The collective noun for a group of goldfish is a troubling. My father once shared the story of the time that I, as a child, blundered open the lid on his tank and dumped an entire canister of flakes inside. They were hungry, I reasoned, there’s no way that’s enough. The goldfish, unable to control themselves, overate until they died. Sometimes I still think about those poor freshwater sacrifices that still swim between the folds of my memory. I think about the wilted troubling, except this time I am in my mid-20s, and I am the one in the tank. The fish food, most irresistible, is my insatiable need for success.
I took a veritable plunge into the world of working full-time as an artist about a year ago. Letting go of the riverbank that was a sandy, if only marginally more secure job as a political advisor, I packed up nearly 28 months of back-to-back internships. Switching to skinny jeans and earbuds, I started working on my manuscript. As a performance poet, I also became obsessed with performing as often as I could, often working myself to complete exhaustion.
I remember depositing cheques, writing invoices, living between gigs out of my car that quickly became a travelling closet and a kitchen table. I made single-evening friends who shook my hand. I craved stage lights, thinking that even a faceless audience was better than no audience, without realizing that it was I who was becoming obscured and warped, like the bed of a shallow pond as it longs for even the distortion of sunshine. On a bus ride from Regina to Saskatoon between tour stops, my eyes started to blur hot and wet.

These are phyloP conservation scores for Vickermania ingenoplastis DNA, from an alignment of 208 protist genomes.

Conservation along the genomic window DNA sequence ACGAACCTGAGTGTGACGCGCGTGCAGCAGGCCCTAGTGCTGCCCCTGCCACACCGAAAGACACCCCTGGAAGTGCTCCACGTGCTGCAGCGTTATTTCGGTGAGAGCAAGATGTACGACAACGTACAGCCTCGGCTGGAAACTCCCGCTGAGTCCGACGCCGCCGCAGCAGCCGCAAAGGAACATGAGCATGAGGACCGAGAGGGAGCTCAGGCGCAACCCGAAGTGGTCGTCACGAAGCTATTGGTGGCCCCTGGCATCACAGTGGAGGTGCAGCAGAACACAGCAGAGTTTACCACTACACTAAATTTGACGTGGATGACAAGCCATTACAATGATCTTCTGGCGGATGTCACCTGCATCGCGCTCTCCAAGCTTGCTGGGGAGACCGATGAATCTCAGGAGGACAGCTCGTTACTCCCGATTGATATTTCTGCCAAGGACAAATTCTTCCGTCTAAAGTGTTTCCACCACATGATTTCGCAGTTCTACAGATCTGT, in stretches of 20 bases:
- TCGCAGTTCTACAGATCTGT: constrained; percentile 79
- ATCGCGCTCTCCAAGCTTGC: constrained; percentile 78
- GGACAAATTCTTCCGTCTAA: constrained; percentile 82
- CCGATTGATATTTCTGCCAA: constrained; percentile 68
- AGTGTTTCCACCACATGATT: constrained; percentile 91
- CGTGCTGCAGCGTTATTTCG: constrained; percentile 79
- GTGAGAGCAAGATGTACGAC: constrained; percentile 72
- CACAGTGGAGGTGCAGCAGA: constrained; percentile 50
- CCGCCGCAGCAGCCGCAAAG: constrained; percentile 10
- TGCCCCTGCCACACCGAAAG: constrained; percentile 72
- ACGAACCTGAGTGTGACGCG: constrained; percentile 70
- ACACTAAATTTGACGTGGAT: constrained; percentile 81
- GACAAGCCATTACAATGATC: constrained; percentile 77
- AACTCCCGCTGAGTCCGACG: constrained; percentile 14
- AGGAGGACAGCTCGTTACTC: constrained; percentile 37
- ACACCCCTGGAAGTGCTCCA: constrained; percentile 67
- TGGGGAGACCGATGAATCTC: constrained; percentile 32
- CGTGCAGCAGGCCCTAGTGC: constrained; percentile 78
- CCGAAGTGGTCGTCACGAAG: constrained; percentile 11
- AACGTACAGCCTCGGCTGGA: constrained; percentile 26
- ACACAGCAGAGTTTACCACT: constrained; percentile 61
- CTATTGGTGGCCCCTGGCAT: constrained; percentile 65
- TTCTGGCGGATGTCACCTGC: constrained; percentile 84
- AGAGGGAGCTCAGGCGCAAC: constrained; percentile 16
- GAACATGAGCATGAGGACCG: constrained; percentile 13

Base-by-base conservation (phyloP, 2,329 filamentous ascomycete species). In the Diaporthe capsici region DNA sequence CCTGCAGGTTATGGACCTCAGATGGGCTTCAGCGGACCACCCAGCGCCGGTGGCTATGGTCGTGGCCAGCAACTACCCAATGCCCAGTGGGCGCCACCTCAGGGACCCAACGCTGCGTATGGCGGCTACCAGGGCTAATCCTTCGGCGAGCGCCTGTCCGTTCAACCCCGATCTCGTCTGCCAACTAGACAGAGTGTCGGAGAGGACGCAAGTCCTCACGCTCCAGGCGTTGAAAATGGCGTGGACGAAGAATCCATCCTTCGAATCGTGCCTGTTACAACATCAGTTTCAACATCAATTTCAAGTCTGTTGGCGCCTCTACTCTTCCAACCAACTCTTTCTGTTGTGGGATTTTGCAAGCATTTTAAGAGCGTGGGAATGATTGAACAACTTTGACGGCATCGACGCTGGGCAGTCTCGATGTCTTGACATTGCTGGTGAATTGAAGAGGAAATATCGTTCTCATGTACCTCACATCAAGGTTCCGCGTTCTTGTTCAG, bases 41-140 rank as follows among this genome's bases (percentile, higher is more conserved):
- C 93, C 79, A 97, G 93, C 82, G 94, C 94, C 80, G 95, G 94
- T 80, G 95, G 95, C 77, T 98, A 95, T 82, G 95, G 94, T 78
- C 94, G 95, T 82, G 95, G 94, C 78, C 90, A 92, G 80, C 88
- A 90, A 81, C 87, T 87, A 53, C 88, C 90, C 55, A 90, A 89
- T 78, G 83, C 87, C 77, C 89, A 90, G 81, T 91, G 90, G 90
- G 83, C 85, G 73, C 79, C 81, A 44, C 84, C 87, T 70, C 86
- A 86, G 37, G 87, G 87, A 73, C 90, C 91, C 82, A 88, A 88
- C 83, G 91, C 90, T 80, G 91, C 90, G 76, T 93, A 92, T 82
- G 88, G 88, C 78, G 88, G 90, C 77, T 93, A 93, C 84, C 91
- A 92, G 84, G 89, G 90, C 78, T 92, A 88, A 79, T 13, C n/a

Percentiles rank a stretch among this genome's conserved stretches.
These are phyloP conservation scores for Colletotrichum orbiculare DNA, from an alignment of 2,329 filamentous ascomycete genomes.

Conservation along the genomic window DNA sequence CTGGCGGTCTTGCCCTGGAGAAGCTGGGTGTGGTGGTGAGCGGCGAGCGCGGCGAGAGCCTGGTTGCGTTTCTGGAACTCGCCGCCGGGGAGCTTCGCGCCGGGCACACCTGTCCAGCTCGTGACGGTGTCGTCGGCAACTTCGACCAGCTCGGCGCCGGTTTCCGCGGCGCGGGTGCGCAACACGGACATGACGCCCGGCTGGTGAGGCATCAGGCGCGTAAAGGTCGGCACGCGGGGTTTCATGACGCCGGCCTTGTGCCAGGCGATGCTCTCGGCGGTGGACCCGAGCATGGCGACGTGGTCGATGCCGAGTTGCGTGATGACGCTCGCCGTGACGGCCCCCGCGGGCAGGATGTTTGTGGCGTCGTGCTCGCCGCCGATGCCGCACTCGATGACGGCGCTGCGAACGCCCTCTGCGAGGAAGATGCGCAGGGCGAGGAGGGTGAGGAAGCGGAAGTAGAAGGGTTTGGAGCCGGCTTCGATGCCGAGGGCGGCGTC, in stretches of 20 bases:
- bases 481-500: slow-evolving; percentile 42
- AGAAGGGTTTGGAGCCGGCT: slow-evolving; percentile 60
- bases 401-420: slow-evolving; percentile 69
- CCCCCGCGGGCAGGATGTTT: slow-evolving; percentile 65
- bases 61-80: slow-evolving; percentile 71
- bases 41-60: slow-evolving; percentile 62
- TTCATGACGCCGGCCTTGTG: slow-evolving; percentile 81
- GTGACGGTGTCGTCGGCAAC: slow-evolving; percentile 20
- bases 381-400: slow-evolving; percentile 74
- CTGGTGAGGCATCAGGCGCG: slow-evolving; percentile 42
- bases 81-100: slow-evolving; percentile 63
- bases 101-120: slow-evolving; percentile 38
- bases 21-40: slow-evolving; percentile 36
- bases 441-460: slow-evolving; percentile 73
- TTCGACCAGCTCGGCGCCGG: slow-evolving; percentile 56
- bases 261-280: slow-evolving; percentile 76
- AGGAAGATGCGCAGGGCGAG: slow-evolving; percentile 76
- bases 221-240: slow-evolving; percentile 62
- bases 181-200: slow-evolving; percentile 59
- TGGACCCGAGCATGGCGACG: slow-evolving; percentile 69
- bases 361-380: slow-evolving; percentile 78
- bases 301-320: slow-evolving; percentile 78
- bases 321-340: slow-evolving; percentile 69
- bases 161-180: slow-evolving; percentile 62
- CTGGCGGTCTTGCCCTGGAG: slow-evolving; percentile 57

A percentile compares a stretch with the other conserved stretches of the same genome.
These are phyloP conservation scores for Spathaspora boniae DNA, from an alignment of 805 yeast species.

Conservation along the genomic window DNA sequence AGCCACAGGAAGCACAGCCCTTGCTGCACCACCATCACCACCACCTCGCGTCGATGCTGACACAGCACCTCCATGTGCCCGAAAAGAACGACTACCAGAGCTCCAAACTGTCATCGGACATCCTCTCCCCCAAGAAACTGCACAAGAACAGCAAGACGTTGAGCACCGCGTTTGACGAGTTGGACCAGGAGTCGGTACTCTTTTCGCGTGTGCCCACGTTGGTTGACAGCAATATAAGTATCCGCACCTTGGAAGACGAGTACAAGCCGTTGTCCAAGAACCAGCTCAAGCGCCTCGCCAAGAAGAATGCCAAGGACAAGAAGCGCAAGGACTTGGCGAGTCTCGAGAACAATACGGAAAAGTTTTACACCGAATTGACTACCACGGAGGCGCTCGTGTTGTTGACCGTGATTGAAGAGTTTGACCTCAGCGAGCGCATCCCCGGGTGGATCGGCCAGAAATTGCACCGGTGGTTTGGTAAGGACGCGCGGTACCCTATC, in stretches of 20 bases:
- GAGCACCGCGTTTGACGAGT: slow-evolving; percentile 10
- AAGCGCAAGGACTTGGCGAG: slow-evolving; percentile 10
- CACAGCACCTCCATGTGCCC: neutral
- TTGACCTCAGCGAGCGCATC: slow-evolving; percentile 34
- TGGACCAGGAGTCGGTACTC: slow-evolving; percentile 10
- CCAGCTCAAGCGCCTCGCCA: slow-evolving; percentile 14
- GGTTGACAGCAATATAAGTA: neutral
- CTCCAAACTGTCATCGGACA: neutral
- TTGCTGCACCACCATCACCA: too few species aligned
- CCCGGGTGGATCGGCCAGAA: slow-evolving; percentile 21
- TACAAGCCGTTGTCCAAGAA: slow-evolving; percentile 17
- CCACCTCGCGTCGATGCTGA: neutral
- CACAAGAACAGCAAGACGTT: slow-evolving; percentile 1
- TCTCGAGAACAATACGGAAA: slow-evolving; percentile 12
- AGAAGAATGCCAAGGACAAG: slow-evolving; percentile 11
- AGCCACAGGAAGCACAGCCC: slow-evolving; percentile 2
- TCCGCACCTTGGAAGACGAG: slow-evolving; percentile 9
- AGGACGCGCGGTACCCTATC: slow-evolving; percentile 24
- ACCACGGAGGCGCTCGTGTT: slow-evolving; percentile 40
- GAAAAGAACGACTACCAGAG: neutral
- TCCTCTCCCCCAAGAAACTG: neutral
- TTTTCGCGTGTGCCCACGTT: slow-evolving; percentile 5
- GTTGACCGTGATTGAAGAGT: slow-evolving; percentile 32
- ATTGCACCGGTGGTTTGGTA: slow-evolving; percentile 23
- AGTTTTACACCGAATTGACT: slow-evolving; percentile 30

I do not know if goldfish can cry, but I knew that I was tired. My business degree told me that I had achieved a positive return on investment for the year — a successful start-up, by any means. But what it did not tell me was that I had cut myself off from living outside the fish tank that was my pursuit of art. So I started doing what a troubling of goldfish has, after thousands of years, never learned how to do: Slowly practice how to say “no.” I recommend other poets for gigs, set out on new timelines for projects with reasonable windows for doubt and failure, and spend one Saturday a month in the confines of my bedroom watching anime.
These days my father has two fish tanks, one carved into the wall of our foyer, the other in the basement, and none of them contain goldfish. They are filled with a single unruly betta, delicate angelfish, yellow cichlids, and the undeniably resilient suckerfish. When he goes on vacation, it is my job to feed them. Sometimes, I meet with friends at places that are not underground music venues or warehouse garage shows. I spend money on things other than medication or stage makeup. I take an Uber home from All Happy at 3 a.m.. When I get inside, I press my face against the glass of the tank: Have you eaten today? Was it enough?